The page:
Charles T. Gelatka (January 28, 1914 – May 23, 2001) was an American football end who played four seasons with the New York Giants of the National Football League (NFL). He was drafted by the New York Giants in the tenth round of the 1937 NFL Draft. He played college football at Mississippi State University and attended Francis W. Parker School in Chicago, Illinois. Gelatka was a member of the New York Giants team that won the 1938 NFL Championship. He served in the United States Armed Forces during World War II.

Dick Bassi

Richard Joseph Bassi (January 1, 1915 – August 12, 1973) was an American football offensive lineman in the National Football League (NFL) for the Washington Redskins, Chicago Bears, Philadelphia Eagles, and the Pittsburgh Steelers. He also played for the San Francisco 49ers of the All-America Football Conference. Bassi played college football at the University of Santa Clara and was drafted in the fourth round of the 1937 NFL Draft.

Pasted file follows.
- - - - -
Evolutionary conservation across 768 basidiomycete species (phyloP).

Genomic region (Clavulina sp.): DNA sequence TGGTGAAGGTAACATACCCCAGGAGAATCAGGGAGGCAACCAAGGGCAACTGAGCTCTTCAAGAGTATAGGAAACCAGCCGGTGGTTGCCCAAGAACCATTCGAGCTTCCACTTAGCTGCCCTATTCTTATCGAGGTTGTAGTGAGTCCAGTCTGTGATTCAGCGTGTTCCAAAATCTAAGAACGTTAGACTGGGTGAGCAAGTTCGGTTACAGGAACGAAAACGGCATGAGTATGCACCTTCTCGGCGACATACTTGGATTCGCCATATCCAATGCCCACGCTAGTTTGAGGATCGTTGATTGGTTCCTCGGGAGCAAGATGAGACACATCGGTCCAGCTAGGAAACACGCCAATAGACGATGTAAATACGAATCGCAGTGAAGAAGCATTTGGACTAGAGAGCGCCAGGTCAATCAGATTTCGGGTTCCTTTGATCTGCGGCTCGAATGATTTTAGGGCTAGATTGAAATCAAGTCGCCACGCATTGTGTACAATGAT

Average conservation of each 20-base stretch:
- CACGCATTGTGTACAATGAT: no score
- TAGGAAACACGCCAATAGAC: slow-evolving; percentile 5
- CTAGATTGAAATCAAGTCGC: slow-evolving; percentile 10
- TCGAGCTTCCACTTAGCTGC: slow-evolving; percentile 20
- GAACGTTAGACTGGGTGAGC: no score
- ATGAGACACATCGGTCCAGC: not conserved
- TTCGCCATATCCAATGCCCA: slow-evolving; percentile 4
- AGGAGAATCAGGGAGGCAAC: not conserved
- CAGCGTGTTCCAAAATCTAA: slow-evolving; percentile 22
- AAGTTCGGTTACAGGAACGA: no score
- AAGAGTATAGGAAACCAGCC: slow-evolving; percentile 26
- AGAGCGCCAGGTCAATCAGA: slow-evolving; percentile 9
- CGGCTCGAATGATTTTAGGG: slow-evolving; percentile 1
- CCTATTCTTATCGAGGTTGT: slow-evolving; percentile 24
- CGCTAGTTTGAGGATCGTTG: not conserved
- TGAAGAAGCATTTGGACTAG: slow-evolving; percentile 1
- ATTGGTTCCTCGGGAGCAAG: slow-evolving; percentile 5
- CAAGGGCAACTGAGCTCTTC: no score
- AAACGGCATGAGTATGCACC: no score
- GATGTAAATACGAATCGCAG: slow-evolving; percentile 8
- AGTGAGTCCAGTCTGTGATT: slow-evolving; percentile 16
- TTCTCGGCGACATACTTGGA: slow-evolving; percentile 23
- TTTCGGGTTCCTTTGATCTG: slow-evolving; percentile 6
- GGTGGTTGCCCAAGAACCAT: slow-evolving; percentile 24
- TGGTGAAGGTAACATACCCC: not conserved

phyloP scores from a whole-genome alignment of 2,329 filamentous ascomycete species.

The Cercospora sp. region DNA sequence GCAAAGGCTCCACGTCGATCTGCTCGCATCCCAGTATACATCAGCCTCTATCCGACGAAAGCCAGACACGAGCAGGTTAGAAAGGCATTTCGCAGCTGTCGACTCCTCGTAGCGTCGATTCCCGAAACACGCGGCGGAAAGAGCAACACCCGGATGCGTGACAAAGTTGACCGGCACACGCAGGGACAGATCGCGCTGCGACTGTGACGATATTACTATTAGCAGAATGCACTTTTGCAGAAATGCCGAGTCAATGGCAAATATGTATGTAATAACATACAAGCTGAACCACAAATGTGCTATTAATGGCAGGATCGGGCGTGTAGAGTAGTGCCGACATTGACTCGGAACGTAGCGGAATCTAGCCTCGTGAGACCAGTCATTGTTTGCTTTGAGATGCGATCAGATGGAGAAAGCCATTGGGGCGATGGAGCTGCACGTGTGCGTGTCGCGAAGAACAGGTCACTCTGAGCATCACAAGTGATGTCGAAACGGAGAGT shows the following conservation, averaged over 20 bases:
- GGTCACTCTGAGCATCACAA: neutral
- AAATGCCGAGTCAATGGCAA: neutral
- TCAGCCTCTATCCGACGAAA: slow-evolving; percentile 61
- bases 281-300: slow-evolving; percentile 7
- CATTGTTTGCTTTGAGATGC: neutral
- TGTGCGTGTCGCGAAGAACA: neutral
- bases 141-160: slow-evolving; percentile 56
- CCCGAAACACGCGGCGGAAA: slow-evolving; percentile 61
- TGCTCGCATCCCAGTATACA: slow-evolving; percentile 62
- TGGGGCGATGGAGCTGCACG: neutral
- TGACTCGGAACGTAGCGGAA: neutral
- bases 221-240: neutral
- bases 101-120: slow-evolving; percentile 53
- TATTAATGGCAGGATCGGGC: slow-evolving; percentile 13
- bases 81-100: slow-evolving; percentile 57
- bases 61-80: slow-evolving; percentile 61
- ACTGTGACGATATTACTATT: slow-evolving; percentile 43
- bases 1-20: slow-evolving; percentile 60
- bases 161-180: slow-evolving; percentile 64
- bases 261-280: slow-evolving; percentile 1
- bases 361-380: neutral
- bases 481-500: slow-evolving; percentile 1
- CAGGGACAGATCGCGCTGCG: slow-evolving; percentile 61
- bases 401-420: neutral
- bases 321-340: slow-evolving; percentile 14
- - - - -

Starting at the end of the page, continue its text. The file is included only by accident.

Dwight Hafeli

Dwight L. Hafeli (September 1, 1912 – July 17, 1983) was an American football and basketball player and coach. He was selected by the Chicago Cardinals in the 1937 NFL Draft. He served as the head football coach and basketball coach at Kenyon College in Ohio. Hafeli was also the head basketball coach at the Missouri School of Mines and Metallurgy—now known as Missouri University of Science and Technology—from 1942 to 1949.

Ed Goddard

Edwin Vinson Goddard (October 28, 1914 – July 20, 1992) was an American football player. Goddard played college football at the quarterback and halfback positions for Washington State University. Goddard also served as a punter for Washington State. He was named a first-team All-American quarterback three straight years from 1934–1937 and was a consensus All-American quarterback in 1935 and 1936. He was the second player selected in the 1937 NFL Draft and played two years of professional football for the Brooklyn Dodgers (1937) and Cleveland Rams (1937–1938).